Robert Mugabe, the one-time freedom fighter who led Zimbabwe to independence before ruling his country with an iron fist for 37 years, has died. He was 95.
Mugabe became an icon of African resistance to colonialism as a leader of the armed struggle against white minority rule in what was then Southern Rhodesia.
Yet following his accession to power in 1980, he gradually squandered that reputation by leading Zimbabwe to international isolation as his rule became a byword for poverty, repression and cronyism.
His death comes less than two years after he was overthrown in a military coup engineered by his long-time deputy and now President Emmerson Mnangagwa, as huge crowds celebrated his forced departure from Harare.
Born on 21 February 1924 in rural Kutama, Mugabe served as a teacher before being drawn into political activities in the early 1960s as resistance to white rule mounted. He soon gained a reputation for his uncompromising, militant stance, and clashed repeatedly with Joshua Nkomo, leader of the Zimbabwe African People’s Union [ZAPU], in a bitter conflict that would come to define the early years of the independent nation.
Mugabe left ZAPU to form a rival nationalist movement, the Zimbabwe African National Union [ZANU] as government repression continued. Having been arrested upon his return to Southern Rhodesia in December 1963, Mugabe spent almost a decade in prison, but continued his activities and became instrumental in shifting nationalist politics towards outright guerrilla warfare.
ZANU played an instrumental role in the brutal ‘bush war’ that commenced in the early 1970s, receiving military support from China and enthusiastically adopting Mao’s guerrilla tactics in running battles with government forces. The attritional conflict, which took tens of thousands of lives, forced the inflexible government of Ian Smith to the negotiating table and paved the way for majority rule following talks brokered by the UK at Lancaster House.
Mugabe secured an overwhelming victory in the hastily arranged 1980 general election, as he became the first Prime Minister of a truly independent Zimbabwe.
The early years of his leadership proved to be something of a honeymoon period. Long labelled by the white minority as an unrepentant communist, Mugabe proved more conciliatory than expected and resisted moves towards redistribution of white land and assets as he sought domestic stability and international support for the fledgling state.
Yet in 1983, the simmering conflict with his rivals ZAPU exploded into the open, culminating in Gukurahundi, a four-year campaign of widespread massacres against the Ndebele, the ethnic group from which ZAPU drew much of its support. Scholars believe more than 20,000 were killed as Mugabe deployed North Korean-trained troops to to crush all dissent in the Matebeleland region.
Throughout the late 1980s and early 1990s, Zimbabwe became increasingly repressive as Mugabe consolidated his power and quelled domestic political opposition. By the late 1990s, Mugabe’s rule had reached crisis point after years of economic underperformance and mounting corruption.
In a desperate attempt to placate hardliners in his party, including the powerful ‘war veterans’ movement, Mugabe sanctioned a land reform programme which stripped white farmers of their land and property. The violent campaign led to international sanctions, while the redistribution of farms to the politically connected and those with limited agricultural experience sparked food shortages. The resulting bout of extraordinary hyperinflation led to the collapse of the Zimbabwean dollar as the government desperately printed money in a bid to meet its obligations. Once lauded for the strength of its education system and its enviable agricultural productivity, the country entered a state of almost complete economic and institutional collapse.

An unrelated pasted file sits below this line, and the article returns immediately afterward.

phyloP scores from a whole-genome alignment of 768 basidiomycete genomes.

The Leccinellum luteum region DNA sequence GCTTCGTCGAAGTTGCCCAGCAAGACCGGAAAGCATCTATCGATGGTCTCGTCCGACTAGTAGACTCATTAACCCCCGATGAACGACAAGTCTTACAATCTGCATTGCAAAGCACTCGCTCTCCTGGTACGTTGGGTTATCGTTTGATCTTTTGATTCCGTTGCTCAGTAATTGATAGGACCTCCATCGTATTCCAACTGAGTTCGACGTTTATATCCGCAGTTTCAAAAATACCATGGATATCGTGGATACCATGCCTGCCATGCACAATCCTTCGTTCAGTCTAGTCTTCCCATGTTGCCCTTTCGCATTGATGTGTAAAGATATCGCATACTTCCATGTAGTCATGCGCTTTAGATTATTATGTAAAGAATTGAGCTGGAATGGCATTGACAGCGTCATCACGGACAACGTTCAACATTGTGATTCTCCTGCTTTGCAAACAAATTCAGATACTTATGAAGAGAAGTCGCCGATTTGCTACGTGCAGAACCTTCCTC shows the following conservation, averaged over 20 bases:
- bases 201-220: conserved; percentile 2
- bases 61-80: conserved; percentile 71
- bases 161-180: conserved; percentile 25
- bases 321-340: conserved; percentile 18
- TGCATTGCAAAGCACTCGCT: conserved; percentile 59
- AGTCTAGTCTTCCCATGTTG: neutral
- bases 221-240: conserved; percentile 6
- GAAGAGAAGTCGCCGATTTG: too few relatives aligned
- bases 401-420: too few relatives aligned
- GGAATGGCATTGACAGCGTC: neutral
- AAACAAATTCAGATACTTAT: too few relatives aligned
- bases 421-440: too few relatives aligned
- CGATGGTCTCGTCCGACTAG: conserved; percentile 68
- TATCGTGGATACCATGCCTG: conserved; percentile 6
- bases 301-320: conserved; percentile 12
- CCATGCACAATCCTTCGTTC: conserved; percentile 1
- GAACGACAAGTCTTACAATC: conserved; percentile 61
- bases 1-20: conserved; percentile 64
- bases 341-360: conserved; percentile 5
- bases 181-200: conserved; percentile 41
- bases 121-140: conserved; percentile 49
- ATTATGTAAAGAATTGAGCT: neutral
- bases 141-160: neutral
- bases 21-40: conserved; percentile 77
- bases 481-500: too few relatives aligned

The following years saw increasingly violent repression as Mugabe’s popularity plummeted and a vigorous opposition party, the Movement for Democratic Change, launched a series of electoral challenges. In 2008, a vicious post-election crackdown engineered by Zanu-PF following a probable MDC victory led to a power-sharing government with rival Morgan Tsvangirai, which stabilised the economy but failed to lead to an era of lasting change. In his final flawed poll victory in 2013, Mugabe crushed his coalition partners and once more emerged unchallenged.
Having seen off so many rivals and consolidated his grip on the army and security services, many Zimbabweans had grown resigned to Mugabe’s lifelong rule, even as the nonagenarian leader appeared physically weak and forgetful in his public appearances or flew to Singapore for extended medical treatment.
Yet in 2017, following a lengthy period of economic malaise, citizens took to the streets again to protest his decrepit rule and the possible accession to power of his unpopular wife, Grace.
Spying an opportunity amid a bitter power struggle, vice-president Emmerson Mnangagwa, for years a loyal and feared head of the security services, arranged a military takeover to bring an end to 37 years of Mugabe’s rule. As the tanks rolled in to Harare – promising a new era to initially enthusiastic citizens that has yet to materialise – one of the longest and most storied careers in African politics was brought to a sudden, inglorious end.
His nemesis led the tributes, calling Mugabe “an icon of liberation, a pan-Africanist who dedicated his life to the emancipation and empowerment of his people,” even as the country he led for 37 years again lurches into economic crisis.
David Thomas in Cape Town
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